International Stroke Genetics Consortium (ISGC) et al. Genome-wide association study identifies a variant in HDAC9 associated with large vessel ischemic stroke. Nat. Genet. 44, 328–333 (2012).

  20. 20.

    et al. Genetic risk factors for ischaemic stroke and its subtypes (the METASTROKE collaboration): a meta-analysis of genome-wide association studies. Lancet Neurol. 11, 951–962 (2012).

  21. 21.

    et al. HDAC9 gene is associated with stroke risk in a Chinese population. Exp. Biol. Med. (Maywood) 238, 842–847 (2013).

  22. 22.

    ENCODE Project Consortium. A user's guide to the encyclopedia of DNA elements (ENCODE). PLoS Biol. 9, e1001046 (2011).

  23. 23.

    et al. Common variants at 6p21.1 are associated with large artery atherosclerotic stroke. Nat. Genet. 44, 1147–1151 (2012).

  24. 24.

    et al. A novel MMP12 locus is associated with large artery atherosclerotic stroke using a genome-wide age-at-onset informed approach. PLoS Genet. 10, e1004469 (2014).

  25. 25.

    et al. A nonsynonymous SNP in PRKCH (protein kinase C η) increases the risk of cerebral infarction. Nat. Genet. 39, 212–217 (2007).

  26. 26.

    et al. Association between PRKCH gene polymorphisms and subcortical silent brain infarction. Atherosclerosis 199, 340–345 (2008).

  27. 27.

    et al. Genomewide association studies of stroke. N. Engl. J. Med. 360, 1718–1728 (2009).

  28. 28.

    International Stroke Genetics Consortium & Wellcome Trust Case–Control Consortium 2. Failure to validate association between 12p13 variants and ischemic stroke. N. Engl. J. Med. 362, 1547–1550 (2010).

  29. 29.

    et al. Meta-analysis in more than 17,900 cases of ischemic stroke reveals a novel association at 12q24.12. Neurology 19, 678–685 (2014).

  30. 30.

    , & Planning genetic studies in human stroke: sample size estimates based on family history data. Neurology 58, 1483–1488 (2002).

  31. 31.

    & Genetic risk prediction—are we there yet? N. Engl. J. Med. 360, 1701–1703 (2009).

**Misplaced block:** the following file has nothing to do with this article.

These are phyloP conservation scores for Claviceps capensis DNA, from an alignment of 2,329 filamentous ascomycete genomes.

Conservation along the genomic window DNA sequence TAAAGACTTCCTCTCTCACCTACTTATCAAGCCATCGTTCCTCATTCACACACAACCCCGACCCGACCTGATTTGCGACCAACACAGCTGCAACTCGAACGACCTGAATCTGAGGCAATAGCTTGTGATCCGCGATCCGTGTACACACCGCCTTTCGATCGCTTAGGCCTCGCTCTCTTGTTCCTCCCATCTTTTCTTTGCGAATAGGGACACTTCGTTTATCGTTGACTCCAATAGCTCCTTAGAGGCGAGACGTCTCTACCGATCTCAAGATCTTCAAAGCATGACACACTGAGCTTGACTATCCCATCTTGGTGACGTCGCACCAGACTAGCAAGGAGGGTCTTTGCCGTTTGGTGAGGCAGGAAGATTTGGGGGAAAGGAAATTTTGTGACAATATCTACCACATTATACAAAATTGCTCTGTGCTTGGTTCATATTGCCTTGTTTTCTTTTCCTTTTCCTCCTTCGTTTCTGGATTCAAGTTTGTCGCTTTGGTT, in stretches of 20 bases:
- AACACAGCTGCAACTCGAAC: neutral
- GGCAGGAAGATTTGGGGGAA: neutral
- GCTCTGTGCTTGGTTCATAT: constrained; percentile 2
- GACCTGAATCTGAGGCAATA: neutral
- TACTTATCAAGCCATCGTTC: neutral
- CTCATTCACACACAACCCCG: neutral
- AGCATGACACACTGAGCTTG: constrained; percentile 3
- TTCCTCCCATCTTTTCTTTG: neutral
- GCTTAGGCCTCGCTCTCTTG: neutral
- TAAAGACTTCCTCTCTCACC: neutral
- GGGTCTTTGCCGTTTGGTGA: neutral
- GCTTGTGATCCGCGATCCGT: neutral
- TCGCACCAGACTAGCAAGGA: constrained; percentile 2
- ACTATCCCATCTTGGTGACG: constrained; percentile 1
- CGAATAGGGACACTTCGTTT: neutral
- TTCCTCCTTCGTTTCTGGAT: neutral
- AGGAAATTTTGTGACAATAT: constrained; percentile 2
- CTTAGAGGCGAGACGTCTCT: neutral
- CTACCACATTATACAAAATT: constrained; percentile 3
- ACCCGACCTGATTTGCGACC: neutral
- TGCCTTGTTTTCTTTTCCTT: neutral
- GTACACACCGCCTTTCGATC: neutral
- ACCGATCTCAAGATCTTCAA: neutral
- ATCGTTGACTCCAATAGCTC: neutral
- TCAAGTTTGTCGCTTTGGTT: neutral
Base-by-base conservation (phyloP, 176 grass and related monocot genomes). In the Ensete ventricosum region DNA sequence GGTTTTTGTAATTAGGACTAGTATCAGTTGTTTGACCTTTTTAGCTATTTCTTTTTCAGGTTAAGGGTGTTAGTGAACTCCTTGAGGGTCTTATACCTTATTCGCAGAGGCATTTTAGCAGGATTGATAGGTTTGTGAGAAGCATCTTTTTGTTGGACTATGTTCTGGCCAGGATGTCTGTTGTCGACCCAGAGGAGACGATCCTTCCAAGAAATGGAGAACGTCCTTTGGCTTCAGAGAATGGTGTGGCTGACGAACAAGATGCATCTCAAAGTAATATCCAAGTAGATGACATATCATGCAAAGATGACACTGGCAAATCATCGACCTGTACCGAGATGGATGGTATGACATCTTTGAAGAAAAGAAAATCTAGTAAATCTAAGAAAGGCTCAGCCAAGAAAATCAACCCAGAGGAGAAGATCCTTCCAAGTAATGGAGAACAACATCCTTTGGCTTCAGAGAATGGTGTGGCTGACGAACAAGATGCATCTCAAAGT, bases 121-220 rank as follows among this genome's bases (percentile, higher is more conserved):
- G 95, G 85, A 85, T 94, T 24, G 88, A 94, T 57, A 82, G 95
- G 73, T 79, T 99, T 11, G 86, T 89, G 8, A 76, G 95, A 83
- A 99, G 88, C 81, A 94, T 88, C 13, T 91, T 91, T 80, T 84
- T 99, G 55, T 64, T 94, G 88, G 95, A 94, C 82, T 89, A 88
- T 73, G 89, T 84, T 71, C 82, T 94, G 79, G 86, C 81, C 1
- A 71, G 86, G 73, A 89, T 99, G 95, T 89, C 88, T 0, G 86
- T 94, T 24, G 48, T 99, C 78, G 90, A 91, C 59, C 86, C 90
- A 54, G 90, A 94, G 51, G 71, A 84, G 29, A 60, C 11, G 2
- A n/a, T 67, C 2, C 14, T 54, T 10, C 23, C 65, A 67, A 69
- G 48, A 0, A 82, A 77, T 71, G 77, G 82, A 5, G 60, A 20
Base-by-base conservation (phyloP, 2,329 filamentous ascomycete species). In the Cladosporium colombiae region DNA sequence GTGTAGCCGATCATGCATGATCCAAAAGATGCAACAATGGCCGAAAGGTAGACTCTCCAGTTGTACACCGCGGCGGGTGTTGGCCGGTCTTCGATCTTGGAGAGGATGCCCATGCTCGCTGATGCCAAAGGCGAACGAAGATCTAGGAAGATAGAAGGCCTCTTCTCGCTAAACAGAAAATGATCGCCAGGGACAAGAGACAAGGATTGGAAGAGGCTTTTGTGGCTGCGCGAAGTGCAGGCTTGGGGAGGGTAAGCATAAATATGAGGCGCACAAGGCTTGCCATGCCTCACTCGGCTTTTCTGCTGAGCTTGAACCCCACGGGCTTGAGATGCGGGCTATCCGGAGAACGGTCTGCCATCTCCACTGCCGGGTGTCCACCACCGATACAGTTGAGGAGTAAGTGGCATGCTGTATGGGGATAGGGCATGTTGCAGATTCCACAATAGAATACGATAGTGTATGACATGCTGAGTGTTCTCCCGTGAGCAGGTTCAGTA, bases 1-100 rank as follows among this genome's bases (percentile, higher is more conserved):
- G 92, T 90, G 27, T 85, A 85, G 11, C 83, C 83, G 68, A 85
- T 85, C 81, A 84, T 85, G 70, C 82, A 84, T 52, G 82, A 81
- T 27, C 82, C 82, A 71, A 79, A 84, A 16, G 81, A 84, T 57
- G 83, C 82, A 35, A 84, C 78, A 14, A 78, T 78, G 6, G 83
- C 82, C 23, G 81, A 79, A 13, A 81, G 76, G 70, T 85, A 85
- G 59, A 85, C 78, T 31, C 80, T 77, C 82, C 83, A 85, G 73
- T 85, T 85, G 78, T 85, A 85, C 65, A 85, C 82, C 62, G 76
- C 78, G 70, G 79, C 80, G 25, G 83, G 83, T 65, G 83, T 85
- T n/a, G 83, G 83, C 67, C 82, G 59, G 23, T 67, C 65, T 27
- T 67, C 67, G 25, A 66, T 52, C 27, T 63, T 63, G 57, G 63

32. 32.

    FDA bans 23andme personal genetic tests. BBC News , (2013).

  33. 33.

    & Patient compliance based on genetic medicine: a literature review. J. Community Genet. 5, 31–48 (2014).

  34. 34.

    et al. A targeted inhibitor of the alternative complement pathway reduces angiogenesis in a mouse model of age-related macular degeneration. Invest. Ophthalmol. Vis. Sci. 50, 3056–3064 (2009).

  35. 35.

    , , & Five years of GWAS discovery. Am. J. Hum. Genet. 90, 7–24 (2012).

  36. 36.

    & Lipid lowering with PCSK9 inhibitors. Nat. Rev. Cardiol. 11, 563–575 (2014).

  37. 37.

    , & The many roles of histone deacetylases in development and physiology: implications for disease and therapy. Nat. Rev. Genet. 10, 32–42 (2009).

  38. 38.

    et al. Evidence HDAC9 genetic variant associated with ischemic stroke increases risk via promoting carotid atherosclerosis. Stroke 44, 1220–1225 (2013).

  39. 39.

    , & Targeting histone deacetylases as a multifaceted approach to treat the diverse outcomes of stroke. Stroke 40, 2899–2905 (2009).

  40. 40.

    et al. Large-scale association analysis identifies 13 new susceptibility loci for coronary artery disease. Nat. Genet. 43, 333–338 (2011).

  41. 41.

    , , , & Valproate attenuates accelerated atherosclerosis in hyperglycemic apoE-deficient mice: evidence in support of a role for endoplasmic reticulum stress and glycogen synthase kinase-3 in lesion development and hepatic steatosis. Am. J. Pathol. 174, 330–342 (2009).

  42. 42.

    et al. Effects of epilepsy and selected antiepileptic drugs on risk of myocardial infarction, stroke, and death in patients with or without previous stroke: a nationwide cohort study. Pharmacoepidemiol. Drug Saf. 20, 964–971 (2011).

  43. 43.

    , , & Is sodium valproate, an HDAC inhibitor, associated with reduced risk of stroke and myocardial infarction? A nested case–control study. Pharmacoepidemiol. Drug Saf. 23, 759–767 (2014).

  44. 44.

    Genetics of ischaemic stroke. Lancet Neurol. 6, 149–161 (2007).

  45. 45.

    et al. Classification of subtype of acute ischemic stroke. Definitions for use in a multicenter clinical trial. TOAST. Trial of Org 10172 in Acute Stroke Treatment. Stroke 24, 35–41 (1993).

  46. 46.

    , , & The natural history of lacunar infarction: the Oxfordshire Community Stroke Project. Stroke 18, 545–551 (1987).

  47. 47.

    et al. Differences in stroke subtypes between black and white patients with stroke: the South London Ethnicity and Stroke Study. Circulation 116, 2157–2164 (2007).

  48. 48.

    et al. Dual antiplatelet therapy with clopidogrel and aspirin in symptomatic carotid stenosis evaluated using Doppler embolic signal detection: the Clopidogrel and Aspirin for Reduction of Emboli in Symptomatic Carotid Stenosis (CARESS) trial. Circulation 111, 2233–2240 (2005).

  49. 49.

    et al. Early dual versus mono antiplatelet therapy for acute non-cardioembolic ischemic stroke or transient ischemic attack: an updated systematic review and meta-analysis. Circulation 128, 1656–1666 (2103).

  50. 50.

    Cerebral small vessel disease: from pathogenesis and clinical characteristics to therapeutic challenges. Lancet Neurol. 9, 689–701 (2010).